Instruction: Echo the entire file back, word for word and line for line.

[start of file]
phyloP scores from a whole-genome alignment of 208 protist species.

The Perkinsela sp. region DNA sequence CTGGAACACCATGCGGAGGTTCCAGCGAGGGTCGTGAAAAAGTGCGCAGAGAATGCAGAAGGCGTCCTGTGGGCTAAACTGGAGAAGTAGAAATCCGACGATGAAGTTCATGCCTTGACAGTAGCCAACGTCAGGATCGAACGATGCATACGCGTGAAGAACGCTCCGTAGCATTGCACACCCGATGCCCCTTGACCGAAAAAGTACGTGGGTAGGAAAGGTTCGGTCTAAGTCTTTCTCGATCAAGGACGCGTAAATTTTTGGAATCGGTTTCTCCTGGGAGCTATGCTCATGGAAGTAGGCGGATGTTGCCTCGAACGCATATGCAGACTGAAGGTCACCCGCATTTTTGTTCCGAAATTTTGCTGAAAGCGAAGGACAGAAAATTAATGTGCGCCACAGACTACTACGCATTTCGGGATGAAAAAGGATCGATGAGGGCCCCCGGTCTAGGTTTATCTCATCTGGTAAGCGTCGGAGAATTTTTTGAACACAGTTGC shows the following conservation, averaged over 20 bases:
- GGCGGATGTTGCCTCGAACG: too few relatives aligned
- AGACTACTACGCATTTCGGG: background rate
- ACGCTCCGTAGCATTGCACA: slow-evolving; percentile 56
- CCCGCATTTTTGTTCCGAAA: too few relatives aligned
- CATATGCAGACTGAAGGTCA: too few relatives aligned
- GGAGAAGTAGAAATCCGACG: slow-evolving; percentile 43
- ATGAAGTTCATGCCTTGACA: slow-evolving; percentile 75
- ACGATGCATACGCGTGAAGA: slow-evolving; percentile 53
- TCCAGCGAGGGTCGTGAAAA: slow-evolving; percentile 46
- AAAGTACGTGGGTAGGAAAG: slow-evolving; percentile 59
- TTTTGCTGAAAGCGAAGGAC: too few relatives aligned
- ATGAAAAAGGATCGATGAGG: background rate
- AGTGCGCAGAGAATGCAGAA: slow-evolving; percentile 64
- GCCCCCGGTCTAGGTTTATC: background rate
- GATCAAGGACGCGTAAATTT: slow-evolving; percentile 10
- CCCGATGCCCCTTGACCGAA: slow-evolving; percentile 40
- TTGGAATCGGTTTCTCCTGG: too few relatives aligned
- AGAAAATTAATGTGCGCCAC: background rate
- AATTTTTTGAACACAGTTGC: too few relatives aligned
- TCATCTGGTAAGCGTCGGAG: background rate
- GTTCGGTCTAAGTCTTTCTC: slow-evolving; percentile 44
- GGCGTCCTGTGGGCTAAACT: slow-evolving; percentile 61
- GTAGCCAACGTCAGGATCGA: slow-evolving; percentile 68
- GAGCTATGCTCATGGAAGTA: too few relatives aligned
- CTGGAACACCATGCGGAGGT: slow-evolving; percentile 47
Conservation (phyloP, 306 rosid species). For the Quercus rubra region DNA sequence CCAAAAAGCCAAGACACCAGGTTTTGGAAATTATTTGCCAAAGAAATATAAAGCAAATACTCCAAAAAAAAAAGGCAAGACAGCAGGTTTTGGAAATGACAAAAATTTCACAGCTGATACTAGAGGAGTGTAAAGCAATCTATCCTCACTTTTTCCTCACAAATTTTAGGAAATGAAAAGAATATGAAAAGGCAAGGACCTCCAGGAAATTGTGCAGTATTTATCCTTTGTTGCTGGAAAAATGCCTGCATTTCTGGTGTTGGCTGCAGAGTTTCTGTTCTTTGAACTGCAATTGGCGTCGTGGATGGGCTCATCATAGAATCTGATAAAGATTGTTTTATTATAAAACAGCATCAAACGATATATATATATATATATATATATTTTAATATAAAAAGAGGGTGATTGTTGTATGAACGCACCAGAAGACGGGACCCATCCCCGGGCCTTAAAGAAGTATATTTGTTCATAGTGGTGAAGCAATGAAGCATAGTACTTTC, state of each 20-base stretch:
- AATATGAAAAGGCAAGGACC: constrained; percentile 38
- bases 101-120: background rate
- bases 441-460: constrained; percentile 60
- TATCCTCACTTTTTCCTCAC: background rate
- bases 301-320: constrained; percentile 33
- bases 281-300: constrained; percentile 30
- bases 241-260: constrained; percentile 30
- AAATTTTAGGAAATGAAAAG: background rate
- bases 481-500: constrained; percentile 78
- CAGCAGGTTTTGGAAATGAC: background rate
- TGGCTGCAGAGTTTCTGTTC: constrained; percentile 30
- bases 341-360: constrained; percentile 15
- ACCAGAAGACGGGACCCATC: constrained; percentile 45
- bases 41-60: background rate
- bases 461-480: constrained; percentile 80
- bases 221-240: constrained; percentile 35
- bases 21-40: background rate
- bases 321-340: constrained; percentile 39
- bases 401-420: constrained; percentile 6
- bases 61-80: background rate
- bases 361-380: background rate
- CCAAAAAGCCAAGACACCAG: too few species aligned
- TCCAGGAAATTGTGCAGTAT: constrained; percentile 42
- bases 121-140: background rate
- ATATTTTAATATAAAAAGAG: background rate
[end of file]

phyloP scores from a whole-genome alignment of 208 protist species.

The Perkinsela sp. region DNA sequence CTGGAACACCATGCGGAGGTTCCAGCGAGGGTCGTGAAAAAGTGCGCAGAGAATGCAGAAGGCGTCCTGTGGGCTAAACTGGAGAAGTAGAAATCCGACGATGAAGTTCATGCCTTGACAGTAGCCAACGTCAGGATCGAACGATGCATACGCGTGAAGAACGCTCCGTAGCATTGCACACCCGATGCCCCTTGACCGAAAAAGTACGTGGGTAGGAAAGGTTCGGTCTAAGTCTTTCTCGATCAAGGACGCGTAAATTTTTGGAATCGGTTTCTCCTGGGAGCTATGCTCATGGAAGTAGGCGGATGTTGCCTCGAACGCATATGCAGACTGAAGGTCACCCGCATTTTTGTTCCGAAATTTTGCTGAAAGCGAAGGACAGAAAATTAATGTGCGCCACAGACTACTACGCATTTCGGGATGAAAAAGGATCGATGAGGGCCCCCGGTCTAGGTTTATCTCATCTGGTAAGCGTCGGAGAATTTTTTGAACACAGTTGC shows the following conservation, averaged over 20 bases:
- GGCGGATGTTGCCTCGAACG: too few relatives aligned
- AGACTACTACGCATTTCGGG: background rate
- ACGCTCCGTAGCATTGCACA: slow-evolving; percentile 56
- CCCGCATTTTTGTTCCGAAA: too few relatives aligned
- CATATGCAGACTGAAGGTCA: too few relatives aligned
- GGAGAAGTAGAAATCCGACG: slow-evolving; percentile 43
- ATGAAGTTCATGCCTTGACA: slow-evolving; percentile 75
- ACGATGCATACGCGTGAAGA: slow-evolving; percentile 53
- TCCAGCGAGGGTCGTGAAAA: slow-evolving; percentile 46
- AAAGTACGTGGGTAGGAAAG: slow-evolving; percentile 59
- TTTTGCTGAAAGCGAAGGAC: too few relatives aligned
- ATGAAAAAGGATCGATGAGG: background rate
- AGTGCGCAGAGAATGCAGAA: slow-evolving; percentile 64
- GCCCCCGGTCTAGGTTTATC: background rate
- GATCAAGGACGCGTAAATTT: slow-evolving; percentile 10
- CCCGATGCCCCTTGACCGAA: slow-evolving; percentile 40
- TTGGAATCGGTTTCTCCTGG: too few relatives aligned
- AGAAAATTAATGTGCGCCAC: background rate
- AATTTTTTGAACACAGTTGC: too few relatives aligned
- TCATCTGGTAAGCGTCGGAG: background rate
- GTTCGGTCTAAGTCTTTCTC: slow-evolving; percentile 44
- GGCGTCCTGTGGGCTAAACT: slow-evolving; percentile 61
- GTAGCCAACGTCAGGATCGA: slow-evolving; percentile 68
- GAGCTATGCTCATGGAAGTA: too few relatives aligned
- CTGGAACACCATGCGGAGGT: slow-evolving; percentile 47
Conservation (phyloP, 306 rosid species). For the Quercus rubra region DNA sequence CCAAAAAGCCAAGACACCAGGTTTTGGAAATTATTTGCCAAAGAAATATAAAGCAAATACTCCAAAAAAAAAAGGCAAGACAGCAGGTTTTGGAAATGACAAAAATTTCACAGCTGATACTAGAGGAGTGTAAAGCAATCTATCCTCACTTTTTCCTCACAAATTTTAGGAAATGAAAAGAATATGAAAAGGCAAGGACCTCCAGGAAATTGTGCAGTATTTATCCTTTGTTGCTGGAAAAATGCCTGCATTTCTGGTGTTGGCTGCAGAGTTTCTGTTCTTTGAACTGCAATTGGCGTCGTGGATGGGCTCATCATAGAATCTGATAAAGATTGTTTTATTATAAAACAGCATCAAACGATATATATATATATATATATATATTTTAATATAAAAAGAGGGTGATTGTTGTATGAACGCACCAGAAGACGGGACCCATCCCCGGGCCTTAAAGAAGTATATTTGTTCATAGTGGTGAAGCAATGAAGCATAGTACTTTC, state of each 20-base stretch:
- AATATGAAAAGGCAAGGACC: constrained; percentile 38
- bases 101-120: background rate
- bases 441-460: constrained; percentile 60
- TATCCTCACTTTTTCCTCAC: background rate
- bases 301-320: constrained; percentile 33
- bases 281-300: constrained; percentile 30
- bases 241-260: constrained; percentile 30
- AAATTTTAGGAAATGAAAAG: background rate
- bases 481-500: constrained; percentile 78
- CAGCAGGTTTTGGAAATGAC: background rate
- TGGCTGCAGAGTTTCTGTTC: constrained; percentile 30
- bases 341-360: constrained; percentile 15
- ACCAGAAGACGGGACCCATC: constrained; percentile 45
- bases 41-60: background rate
- bases 461-480: constrained; percentile 80
- bases 221-240: constrained; percentile 35
- bases 21-40: background rate
- bases 321-340: constrained; percentile 39
- bases 401-420: constrained; percentile 6
- bases 61-80: background rate
- bases 361-380: background rate
- CCAAAAAGCCAAGACACCAG: too few species aligned
- TCCAGGAAATTGTGCAGTAT: constrained; percentile 42
- bases 121-140: background rate
- ATATTTTAATATAAAAAGAG: background rate